What was confusing with the user-generated spam alert was the fact that I currently have one webmaster account set up for www.mozilla.org and none for blog.mozilla.org. Www is just one of hundreds of sub-domains of mozilla.org and the blog domain is a completely different website. I am surprised that I would get an alert on the www.mozilla.org webmaster account for a completely different fully-qualified sub-domain.
Is the user-generated spam alerts tied to the FQD of the website for the webmaster account on or is it tied to the root domain (mozilla.org in our case)?
If providing exact URLs is too much noise for a user-generated spam alert emails, could it at least provide the exact FQD of the offending spam page/site? I would have found the spam immediately if I would have searched site:mozilla.org, but instead I used site:www.mozilla.org. I *assumed* that the alert was specific to my webmaster account and thus I was only looking for spam on that single website.
We are currently running our typical spam prevention techniques on the backlog on previous comments on that specific blog. This was one of a few blogs that were set up previously and someone accidentally didn't enable our typical spam filtering. Most of the spam is already cleaned up now and should be completely resolved soon.
|Re: http://www.mozilla.org/: User-generated spam||Ashley||4/24/13 11:23 AM|
ah, the confusion makes quite a bit of sense now. That would definitely throw me for a loop as a webmaster.
Perhaps they sent you the notification in the www version because the blog subdomain was not verified? I know Google makes a pretty concerted effort to get notification of a manual action to you.
I wonder if you had both verifed in WMT, if the notification would then only go to the blog subdomain dash?
|Re: http://www.mozilla.org/: User-generated spam||Christopher More||4/24/13 11:34 AM|
Yeah, it is possible that manual spam actions are sent to all matching root domain webmaster accounts and www.mozilla.org just happened to be the one I was admin. Without any additional meta data on the action and hearing that a site like www.mozilla.org could be dropped from the Google index would make many people nervous. Glad that this was not the case and hopefully Google can add some additional information to the notices to help people like myself to manage many separate websites under a root domain. In the meantime, most of the spam is removed from the personal blog in question.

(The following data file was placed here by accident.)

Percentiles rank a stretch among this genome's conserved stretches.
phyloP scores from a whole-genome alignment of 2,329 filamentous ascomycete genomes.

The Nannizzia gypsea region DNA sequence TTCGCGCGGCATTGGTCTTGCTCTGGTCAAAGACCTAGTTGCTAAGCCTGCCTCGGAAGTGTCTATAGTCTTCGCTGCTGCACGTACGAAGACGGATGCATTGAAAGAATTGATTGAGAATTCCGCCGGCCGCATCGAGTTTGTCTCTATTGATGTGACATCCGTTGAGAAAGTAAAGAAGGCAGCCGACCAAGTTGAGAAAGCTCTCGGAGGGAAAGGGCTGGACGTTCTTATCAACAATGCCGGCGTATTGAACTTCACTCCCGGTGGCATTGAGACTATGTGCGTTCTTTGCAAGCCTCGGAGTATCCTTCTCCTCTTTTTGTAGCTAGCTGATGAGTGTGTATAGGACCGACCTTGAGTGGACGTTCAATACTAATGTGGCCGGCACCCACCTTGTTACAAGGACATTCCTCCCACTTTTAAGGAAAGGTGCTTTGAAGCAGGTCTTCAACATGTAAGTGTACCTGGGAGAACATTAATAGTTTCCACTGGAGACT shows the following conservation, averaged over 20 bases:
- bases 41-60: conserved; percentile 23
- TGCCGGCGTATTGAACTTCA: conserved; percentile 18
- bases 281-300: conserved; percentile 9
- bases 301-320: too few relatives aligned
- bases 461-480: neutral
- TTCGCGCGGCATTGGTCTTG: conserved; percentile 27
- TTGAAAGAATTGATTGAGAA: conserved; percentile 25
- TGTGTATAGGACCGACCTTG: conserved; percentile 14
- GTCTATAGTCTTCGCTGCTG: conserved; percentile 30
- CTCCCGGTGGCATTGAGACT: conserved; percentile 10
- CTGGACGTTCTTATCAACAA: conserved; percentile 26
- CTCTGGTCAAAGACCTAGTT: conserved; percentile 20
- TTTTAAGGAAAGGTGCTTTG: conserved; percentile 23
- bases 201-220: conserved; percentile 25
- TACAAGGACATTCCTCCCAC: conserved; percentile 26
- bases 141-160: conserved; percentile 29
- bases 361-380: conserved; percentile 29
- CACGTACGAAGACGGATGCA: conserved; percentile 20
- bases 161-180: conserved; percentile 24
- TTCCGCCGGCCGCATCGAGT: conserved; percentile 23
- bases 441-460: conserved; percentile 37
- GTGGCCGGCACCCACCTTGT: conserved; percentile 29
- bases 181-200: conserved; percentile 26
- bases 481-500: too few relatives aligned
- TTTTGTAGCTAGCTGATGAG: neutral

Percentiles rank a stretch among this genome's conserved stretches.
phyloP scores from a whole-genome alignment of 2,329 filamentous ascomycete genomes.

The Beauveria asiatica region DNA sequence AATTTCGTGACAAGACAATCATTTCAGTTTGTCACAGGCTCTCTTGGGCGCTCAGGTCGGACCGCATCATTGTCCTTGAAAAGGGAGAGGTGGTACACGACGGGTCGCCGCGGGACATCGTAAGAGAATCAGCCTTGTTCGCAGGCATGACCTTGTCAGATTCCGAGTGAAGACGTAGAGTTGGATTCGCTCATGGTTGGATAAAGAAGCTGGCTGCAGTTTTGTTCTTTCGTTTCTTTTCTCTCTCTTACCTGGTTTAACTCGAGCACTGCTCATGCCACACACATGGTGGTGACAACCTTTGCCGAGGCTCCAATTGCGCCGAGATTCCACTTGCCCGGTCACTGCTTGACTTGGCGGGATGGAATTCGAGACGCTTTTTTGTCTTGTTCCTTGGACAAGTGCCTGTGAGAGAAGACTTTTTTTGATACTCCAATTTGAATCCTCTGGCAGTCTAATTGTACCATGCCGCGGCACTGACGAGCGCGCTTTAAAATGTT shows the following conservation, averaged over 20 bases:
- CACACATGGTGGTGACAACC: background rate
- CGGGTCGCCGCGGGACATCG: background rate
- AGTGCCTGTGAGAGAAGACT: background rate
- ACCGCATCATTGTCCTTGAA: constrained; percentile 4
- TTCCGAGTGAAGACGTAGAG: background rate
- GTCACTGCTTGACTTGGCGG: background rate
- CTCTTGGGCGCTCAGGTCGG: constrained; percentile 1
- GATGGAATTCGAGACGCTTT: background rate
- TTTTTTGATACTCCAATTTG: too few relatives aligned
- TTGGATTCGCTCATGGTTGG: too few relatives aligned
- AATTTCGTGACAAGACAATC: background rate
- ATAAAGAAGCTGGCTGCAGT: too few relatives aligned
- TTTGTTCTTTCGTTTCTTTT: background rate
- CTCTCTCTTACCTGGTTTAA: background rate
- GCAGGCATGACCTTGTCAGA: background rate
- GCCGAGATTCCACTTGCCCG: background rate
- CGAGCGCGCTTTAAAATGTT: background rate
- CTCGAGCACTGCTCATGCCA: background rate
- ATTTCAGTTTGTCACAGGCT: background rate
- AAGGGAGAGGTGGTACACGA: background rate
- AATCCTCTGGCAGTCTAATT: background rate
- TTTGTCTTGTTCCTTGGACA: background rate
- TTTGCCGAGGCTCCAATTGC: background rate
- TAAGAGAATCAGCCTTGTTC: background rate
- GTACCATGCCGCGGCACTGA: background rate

|Re: http://www.mozilla.org/: User-generated spam||Matt_Cutts||4/24/13 10:47 PM|
Hey Chris, I agree that example.com and www.example.com are different hostnames and technically could be different sites, but in practice they're almost always the same.
We wanted to avoid the case where a site owner verifies www.example.com and then misses out on a message about example.com. So when we send a message about example.com, we typically send it to the verified owners for both example.com and www.example.com, just so a site owner doesn't miss out on getting a message.
We'll continue to look at ways to make the messages more concrete and actionable though.
|Re: http://www.mozilla.org/: User-generated spam||Christopher More||4/25/13 12:00 AM|
Yes, I agree on the example.com and www.example.com point, but I meaning for sub-domains beyond "www". My point is that regardless if the website is a root domain or a sub-domain (i.e. www, blog, store, etc.), just give the fully qualified domain name of where the spam is found.
For example, here are some URLs and where it would be more helpful to list the FQDN and not just the root domain in the body of the spam action notice.
http://example.com/blog/foo/about >> "example.com"
http://www.example.com/blog/foo/about >> "www.example.com"
http://blog.example.com/blog/foo/about >> "blog.example.com"
In the three examples above, I believe the current webmaster setup would always say "example.com" in the spam action email at the root webmaster account. If a webmaster is a owner of a website with no additional sub-domains the FQDN addition doesn't cause any problems, but for webmasters of many sub-domains off of a root domain, this is a major benefit to quick resolution. I still think it is good that Google is blanketing the manual spam actions to multiple webmaster accounts and just a little more meta data would make it even better.